Folks, I don’t see how our nation and the world can expect to avoid God’s attention. Even the USA, the last “Christian” nation has turned her back on God. On top of that, we are killing our babies in numbers that we can’t even comprehend. Abortion has become part of our lifestyle. We celebrate it and viciously attack those who question or object to its practice. We are legalizing it now to the point that a human life may now be exterminated outside of the womb.
If the corona virus is indeed God’s call to repentance, at a minimum, or judgement, at the extent, then who are you or I to question him? I see no reason, scripturally, to think that this plague is anything BUT a call to repentance or judgment. In fact, it is to God’s glory to offer mercy through repentance or justice through judgment. Shouldn’t we, therefore, praise him in this?
Praise him, yes, but we must be careful about this so as not gloat. First, we must remember that it is only through God’s mercy that believers are spared the wrath of eternal damnation. Apart from his grace, you and I are part of the world. We were just as much the problem as the abortion provider. There is no reason for us to be smug about any of this. See Deuteronomy 9:4-8 and Ephesians 2:8-9. Instead, we should mourn. See Matthew 23:37.
Having said that, we should pray for repentance of ourselves (yes, even us Christians who are saved) and the unsaved world. God instructs us to do that (1 Timothy2:1-6). We should also pray that God will send workers into his harvest (Matthew 9:38). Will God save everyone? No, but he will save some. Most will refuse to listen to him. We know this because it is what the bible teaches. Even so, God pursues until the very last one is saved.
Might we intervene in God’s judgment, as Moses did? There is a case to be made for that. But it seems to me that God did not forego judgment; he delayed it. Not one Hebrew adult entered the promised land. On the other hand, David deferred to God’s mercy (2 Samuel 24:14). That’s where I tend to lean. Jesus deferred to God’s will instead of his own. Do I want to pray that my will be done in this matter? Hardly. I would rather God make all these decisions.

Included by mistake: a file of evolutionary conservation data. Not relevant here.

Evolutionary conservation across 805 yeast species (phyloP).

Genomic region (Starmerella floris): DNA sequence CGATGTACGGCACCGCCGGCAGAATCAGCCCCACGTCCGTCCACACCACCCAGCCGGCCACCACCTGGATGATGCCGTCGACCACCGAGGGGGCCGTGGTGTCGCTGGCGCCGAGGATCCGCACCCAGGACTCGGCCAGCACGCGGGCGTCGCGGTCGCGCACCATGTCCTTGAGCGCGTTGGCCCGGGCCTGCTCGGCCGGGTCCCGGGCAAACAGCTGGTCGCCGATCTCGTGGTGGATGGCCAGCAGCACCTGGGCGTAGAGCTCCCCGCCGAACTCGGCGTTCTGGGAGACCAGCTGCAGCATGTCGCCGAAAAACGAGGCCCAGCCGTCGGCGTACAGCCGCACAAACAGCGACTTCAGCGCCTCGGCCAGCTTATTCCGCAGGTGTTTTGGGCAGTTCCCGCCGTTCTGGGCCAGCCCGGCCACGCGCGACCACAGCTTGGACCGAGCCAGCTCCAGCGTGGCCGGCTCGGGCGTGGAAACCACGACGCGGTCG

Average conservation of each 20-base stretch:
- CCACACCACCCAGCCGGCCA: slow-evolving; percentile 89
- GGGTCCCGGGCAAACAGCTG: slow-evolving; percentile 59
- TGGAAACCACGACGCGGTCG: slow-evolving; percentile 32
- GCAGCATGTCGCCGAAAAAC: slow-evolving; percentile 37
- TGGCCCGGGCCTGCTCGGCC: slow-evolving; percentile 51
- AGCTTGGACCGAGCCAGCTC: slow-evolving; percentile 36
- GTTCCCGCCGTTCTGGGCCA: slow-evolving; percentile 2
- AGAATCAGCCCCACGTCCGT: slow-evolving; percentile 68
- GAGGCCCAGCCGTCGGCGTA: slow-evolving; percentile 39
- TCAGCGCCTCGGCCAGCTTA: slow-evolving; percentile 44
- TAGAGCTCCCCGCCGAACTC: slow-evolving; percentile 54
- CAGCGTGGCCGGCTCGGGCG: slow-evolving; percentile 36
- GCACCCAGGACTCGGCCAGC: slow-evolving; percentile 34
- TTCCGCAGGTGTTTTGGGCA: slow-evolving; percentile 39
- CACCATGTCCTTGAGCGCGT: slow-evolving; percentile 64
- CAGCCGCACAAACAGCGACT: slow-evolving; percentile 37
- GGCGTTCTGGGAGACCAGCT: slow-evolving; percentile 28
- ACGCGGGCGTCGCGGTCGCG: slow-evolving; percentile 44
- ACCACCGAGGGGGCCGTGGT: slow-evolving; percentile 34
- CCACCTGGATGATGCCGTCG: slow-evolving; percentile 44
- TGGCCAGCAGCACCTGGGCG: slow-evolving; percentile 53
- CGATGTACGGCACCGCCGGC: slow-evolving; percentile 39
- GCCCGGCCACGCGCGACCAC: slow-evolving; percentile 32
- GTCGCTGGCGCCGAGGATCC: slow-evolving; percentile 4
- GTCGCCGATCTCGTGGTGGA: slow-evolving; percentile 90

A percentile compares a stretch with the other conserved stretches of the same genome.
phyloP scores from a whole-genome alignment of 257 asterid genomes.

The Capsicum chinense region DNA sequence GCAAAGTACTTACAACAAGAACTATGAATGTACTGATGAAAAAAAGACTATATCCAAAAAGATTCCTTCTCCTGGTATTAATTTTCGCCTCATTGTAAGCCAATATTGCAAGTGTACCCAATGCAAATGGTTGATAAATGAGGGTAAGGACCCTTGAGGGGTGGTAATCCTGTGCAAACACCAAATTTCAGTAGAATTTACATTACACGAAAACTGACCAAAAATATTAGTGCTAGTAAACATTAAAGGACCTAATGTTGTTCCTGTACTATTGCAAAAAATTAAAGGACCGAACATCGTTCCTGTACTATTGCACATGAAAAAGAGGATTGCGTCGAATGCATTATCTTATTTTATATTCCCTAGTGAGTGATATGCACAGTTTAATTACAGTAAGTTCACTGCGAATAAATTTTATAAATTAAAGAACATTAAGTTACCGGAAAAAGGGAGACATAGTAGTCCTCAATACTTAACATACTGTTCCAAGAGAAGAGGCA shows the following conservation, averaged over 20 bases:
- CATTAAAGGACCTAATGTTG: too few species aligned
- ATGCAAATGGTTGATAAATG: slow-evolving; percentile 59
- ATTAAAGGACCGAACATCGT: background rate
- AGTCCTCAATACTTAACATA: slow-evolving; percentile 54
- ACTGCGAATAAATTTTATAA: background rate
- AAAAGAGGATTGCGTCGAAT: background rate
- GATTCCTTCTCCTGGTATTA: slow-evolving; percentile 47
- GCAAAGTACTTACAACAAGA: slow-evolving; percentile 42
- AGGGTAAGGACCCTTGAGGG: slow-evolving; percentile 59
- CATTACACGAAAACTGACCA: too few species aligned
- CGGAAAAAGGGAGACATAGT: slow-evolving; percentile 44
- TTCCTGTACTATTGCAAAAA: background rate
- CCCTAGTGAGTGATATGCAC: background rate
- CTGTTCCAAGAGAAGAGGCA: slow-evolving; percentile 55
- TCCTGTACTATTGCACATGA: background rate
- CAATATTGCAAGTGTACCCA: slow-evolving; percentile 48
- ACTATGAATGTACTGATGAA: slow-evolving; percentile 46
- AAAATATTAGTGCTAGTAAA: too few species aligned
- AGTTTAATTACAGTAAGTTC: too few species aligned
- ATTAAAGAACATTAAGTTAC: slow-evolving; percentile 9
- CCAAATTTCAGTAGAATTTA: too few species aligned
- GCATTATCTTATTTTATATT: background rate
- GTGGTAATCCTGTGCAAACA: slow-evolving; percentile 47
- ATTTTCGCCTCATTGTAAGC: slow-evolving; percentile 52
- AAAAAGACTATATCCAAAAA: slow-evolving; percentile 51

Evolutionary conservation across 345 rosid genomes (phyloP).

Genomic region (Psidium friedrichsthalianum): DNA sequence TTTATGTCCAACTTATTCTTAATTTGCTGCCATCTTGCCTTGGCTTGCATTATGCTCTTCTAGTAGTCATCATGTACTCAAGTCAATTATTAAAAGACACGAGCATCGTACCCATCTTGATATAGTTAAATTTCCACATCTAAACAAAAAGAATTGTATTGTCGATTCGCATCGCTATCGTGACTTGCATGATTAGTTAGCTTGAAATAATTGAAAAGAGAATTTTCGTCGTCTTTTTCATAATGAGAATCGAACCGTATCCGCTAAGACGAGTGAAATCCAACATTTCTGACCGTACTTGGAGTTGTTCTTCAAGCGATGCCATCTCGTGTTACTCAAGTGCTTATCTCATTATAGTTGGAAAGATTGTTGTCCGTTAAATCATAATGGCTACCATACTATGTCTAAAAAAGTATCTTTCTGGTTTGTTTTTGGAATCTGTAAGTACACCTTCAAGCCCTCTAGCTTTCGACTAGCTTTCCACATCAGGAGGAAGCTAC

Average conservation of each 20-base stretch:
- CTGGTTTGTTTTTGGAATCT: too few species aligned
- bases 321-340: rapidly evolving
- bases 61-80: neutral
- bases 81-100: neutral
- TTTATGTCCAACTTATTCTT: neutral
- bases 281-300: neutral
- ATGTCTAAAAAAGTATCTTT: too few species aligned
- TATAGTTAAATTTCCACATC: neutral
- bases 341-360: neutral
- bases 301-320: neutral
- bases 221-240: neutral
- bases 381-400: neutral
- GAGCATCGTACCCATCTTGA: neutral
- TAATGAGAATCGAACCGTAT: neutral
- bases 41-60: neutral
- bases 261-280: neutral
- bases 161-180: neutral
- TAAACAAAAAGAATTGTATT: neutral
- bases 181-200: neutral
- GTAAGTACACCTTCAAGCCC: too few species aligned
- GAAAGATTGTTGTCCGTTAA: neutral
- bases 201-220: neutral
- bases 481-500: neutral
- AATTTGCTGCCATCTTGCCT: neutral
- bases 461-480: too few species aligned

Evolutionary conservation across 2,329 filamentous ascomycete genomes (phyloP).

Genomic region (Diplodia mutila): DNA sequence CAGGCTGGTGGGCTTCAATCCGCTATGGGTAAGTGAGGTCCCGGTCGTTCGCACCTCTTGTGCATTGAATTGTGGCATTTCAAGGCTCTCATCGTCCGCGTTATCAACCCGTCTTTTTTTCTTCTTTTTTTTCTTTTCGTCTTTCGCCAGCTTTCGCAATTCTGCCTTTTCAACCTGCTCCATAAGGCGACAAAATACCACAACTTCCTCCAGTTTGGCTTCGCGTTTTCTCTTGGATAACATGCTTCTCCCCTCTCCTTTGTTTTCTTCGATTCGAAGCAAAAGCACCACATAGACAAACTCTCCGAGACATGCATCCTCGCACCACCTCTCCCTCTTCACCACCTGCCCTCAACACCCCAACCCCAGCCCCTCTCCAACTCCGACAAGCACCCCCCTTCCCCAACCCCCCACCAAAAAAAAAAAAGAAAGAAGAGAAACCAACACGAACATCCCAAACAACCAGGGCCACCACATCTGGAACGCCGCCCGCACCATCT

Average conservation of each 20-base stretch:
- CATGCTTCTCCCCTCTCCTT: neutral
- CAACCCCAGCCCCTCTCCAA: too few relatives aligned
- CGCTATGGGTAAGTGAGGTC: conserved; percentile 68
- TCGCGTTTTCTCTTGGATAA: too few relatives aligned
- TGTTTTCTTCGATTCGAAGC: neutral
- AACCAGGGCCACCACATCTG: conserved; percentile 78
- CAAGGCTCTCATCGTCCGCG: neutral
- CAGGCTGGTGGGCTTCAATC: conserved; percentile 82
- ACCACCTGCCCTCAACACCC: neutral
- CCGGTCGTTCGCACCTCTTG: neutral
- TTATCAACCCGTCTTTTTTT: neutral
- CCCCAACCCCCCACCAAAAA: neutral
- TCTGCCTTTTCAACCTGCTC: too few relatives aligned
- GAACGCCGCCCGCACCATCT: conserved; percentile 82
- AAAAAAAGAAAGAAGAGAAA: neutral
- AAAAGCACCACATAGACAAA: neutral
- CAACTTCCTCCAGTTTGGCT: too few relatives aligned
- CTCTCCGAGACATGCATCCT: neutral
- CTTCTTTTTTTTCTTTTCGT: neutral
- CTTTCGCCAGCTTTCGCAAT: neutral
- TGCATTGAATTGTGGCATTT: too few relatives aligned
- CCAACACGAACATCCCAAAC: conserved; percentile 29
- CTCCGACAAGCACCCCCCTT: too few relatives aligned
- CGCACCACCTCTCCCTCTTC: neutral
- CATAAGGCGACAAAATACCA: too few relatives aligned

However, there is one thing that I CAN do. I know that, as a believer, I will not experience God’s wrath (Romans 5:9), namely eternal judgment. And there is the very likelihood that believers will suffer with the rest of the world as God calls it to repentance. Even so, there is a biblical case to be made that God will spare me from this, if I ask him. I’m out of time today, but Psalm 91 is a powerful prayer for protection. Take some time to understand and claim the promises it contains, particularly verse 10.
In any case, if it be God’s will to strip me of my possessions, loved ones, my health, and even my life, who am I to question him? My salvation is secure. I shall spend all of eternity in the arms of my savior. If I am to suffer in this world, so be it. I will not complain. Instead, I shall worship my God.
Oh, one more thing. Do you know what you could do that would be more important than anything? Tell people about Jesus. Tell them the Father sent him for the forgiveness of sin, and apart from him, there is no hope for salvation. Remind them that God is pursuing them through the good things he does as well as the calamity he sends. Beg of them to repent and turn to God.
Father, comfort your children. We pray that our nation and this world turn from its wicked ways and worship you. Send us out into your harvest. Amen.
Copyright © 2020 Scott Powers